Coronavirus (COVID-19) frequently-asked questions by clients (updated 6 July)

Published: Friday 27th March 2020

Answers to frequently asked questions about coronavirus (COVID-19) and care provision by our clients and their families (updated 30 March 2020).

I am reliant on my Agincare care workers, what will happen if the virus spreads and they are no longer able to come?

Agincare have Business Continuity Plans in place to cover emergencies such as a viral outbreak or pandemic. All Agincare care and support staff follow strict infection, prevention and control guidelines. Inter-office/care home support networks give flexibility in terms of severe lack of staff in any one service; bank staff and, if necessary, agency workers and appropriate volunteers will be utilised. Off-duty staff may be asked to provide cover at short notice if they are available.

All relevant employment protection regulations which may alter at short notice subject to government advise considering the current Covid-19 outbreak would be complied with, relating to the number of hours worked within a specified period and breaks between periods of working. People who are reliant on the service are prioritised for home visits, where others have family who can support them in the interim or non-essential visits are made such as a weekly shopping call for instance.

Am I able to visit a loved one with COVID-19?

We’re now able to welcome visitors back to our care homes – albeit at a safe distance of at least two metres and with a few stipulations to minimise the risk.

I am a carer for someone I don’t live with – what can I do to support them?

You are now able to meet people from outside your household.

How is the virus spread?

The coronaviruses are spread from someone infected to other close contacts through contaminated droplets spread by coughing or sneezing, or by contact with contaminated hands, surfaces or objects. The time between being exposed to the virus and when symptoms first appear is typically 5 to 6 days although can be from 2 to 14 days. This is why people who might have been in contact with a confirmed case are being asked to self-isolate for 14 days.

How can I protect myself / my family?

The best way to protect yourself is to follow government advice and stay at home if possible and if in one of the categories of vulnerable people, shield yourself from others by self isolating. The same as you would against any respiratory infection, continue to observe good hygiene by:

  • making sure to clean your hands thoroughly for at least 20 seconds with soap and water, or an alcohol-based hand rub
  • cover your nose and mouth when coughing and sneezing with tissue or a flexed elbow
  • avoid close contact with anyone with cold or flu-like symptoms
  • make sure you stay home if you are sick

Do face masks and other protective equipment/wear protect against COVID-19?

Face masks are not recommended for the general population. People who have symptoms and might be infected with COVID-19 are required to stay in isolation at home and should wear a surgical face mask when in the same room as another person and when seeking medical advice to reduce the risk of transmitting COVID-19 to anyone else.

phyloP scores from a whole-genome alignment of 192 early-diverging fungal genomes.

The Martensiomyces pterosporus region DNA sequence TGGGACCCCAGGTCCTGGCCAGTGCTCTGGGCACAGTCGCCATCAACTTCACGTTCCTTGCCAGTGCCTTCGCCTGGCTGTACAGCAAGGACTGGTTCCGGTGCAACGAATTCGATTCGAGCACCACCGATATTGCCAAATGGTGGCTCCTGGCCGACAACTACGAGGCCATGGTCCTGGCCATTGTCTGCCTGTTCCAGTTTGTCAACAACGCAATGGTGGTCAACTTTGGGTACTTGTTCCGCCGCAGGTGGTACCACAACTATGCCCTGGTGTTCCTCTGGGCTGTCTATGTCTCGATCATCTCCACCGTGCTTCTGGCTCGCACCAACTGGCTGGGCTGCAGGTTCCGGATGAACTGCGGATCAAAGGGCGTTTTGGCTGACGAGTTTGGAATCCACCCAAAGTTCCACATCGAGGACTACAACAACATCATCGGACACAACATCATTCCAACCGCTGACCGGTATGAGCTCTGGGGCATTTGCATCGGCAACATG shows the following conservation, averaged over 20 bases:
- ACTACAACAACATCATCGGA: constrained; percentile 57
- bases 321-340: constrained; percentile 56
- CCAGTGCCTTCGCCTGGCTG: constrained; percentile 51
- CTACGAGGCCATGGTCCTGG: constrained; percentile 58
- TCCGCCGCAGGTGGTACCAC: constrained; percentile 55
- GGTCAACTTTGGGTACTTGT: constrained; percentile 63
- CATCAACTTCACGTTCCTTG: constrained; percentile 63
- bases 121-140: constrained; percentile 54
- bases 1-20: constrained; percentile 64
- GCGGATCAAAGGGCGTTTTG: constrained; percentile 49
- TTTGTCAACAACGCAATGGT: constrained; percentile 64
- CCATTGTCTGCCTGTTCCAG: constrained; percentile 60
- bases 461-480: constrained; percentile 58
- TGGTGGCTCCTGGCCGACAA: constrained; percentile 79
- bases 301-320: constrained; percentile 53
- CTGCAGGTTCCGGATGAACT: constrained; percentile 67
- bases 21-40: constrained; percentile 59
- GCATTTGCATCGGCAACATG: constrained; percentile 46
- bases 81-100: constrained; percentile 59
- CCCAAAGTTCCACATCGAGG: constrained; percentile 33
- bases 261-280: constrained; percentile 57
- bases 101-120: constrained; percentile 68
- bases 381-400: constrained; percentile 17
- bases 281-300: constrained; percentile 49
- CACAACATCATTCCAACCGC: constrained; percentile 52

Wearing gloves and aprons at home are not required, unless you are supporting someone who has symptoms. Personal Protective equipment (PPE) can be bought in most pharmacies.

The Department of Health and Social Care is distributing supplies of face masks and other essential protective equipment to all care providers. Agincare is now equipped to continue to care for those who have, or are suspected of having coronavirus-type symptoms and care and support staff will ensure all PPE is worn and disposed of in line with current guidance.

How will I know if my neighbourhood is affected?

Maintain checks on your local authority/council website pages for updates on their contingencies and activities in relation to the virus in your area. You can find your local council by entering your postcode here if you’re not sure.

On the evening of 23 March the Prime Minister announced measures to protect communities:

  • Your area, like everyone else’s, will be in lockdown for at least three weeks
  • This includes shop closures, except those providing essential services such as food and medicines
  • People are advised to stay in doors unless their work is essential
  • You will be able to go into your garden and are permitted out to buy essential provisions and for exercise but must maintain a distance of 2 metres from other people
  • We will all notice the effects of Corona-virus on our communities

I don’t know how I’ll manage being isolated for 14 days

Being isolated can be difficult, but there are ways to maintain your mental and physical health during these times:

  • If you have symptoms of the Coronavirus, try to keep at least 2 metres (3 steps) from other people in your home, particularly older people or those with long-term health conditions
  • Ask friends and family and delivery services to deliver things like food shopping and medicines – but avoid contact with them
  • Sleep alone if possible
  • Regularly wash your hands with soap and warm water for at least 20 seconds
  • Drink plenty of water and take paracetamol to help with your symptoms
  • You can use your garden and you can currently go out for one form of exercise daily and can go to the shops for essential items such as food and medicine

There are on-line resources available for dealing with coronavirus anxiety, as well as many local coronavirus support groups and forums. Always check you are using a reputable forum/support group as there have been several reports of scammers targeting people with bogus offers of help.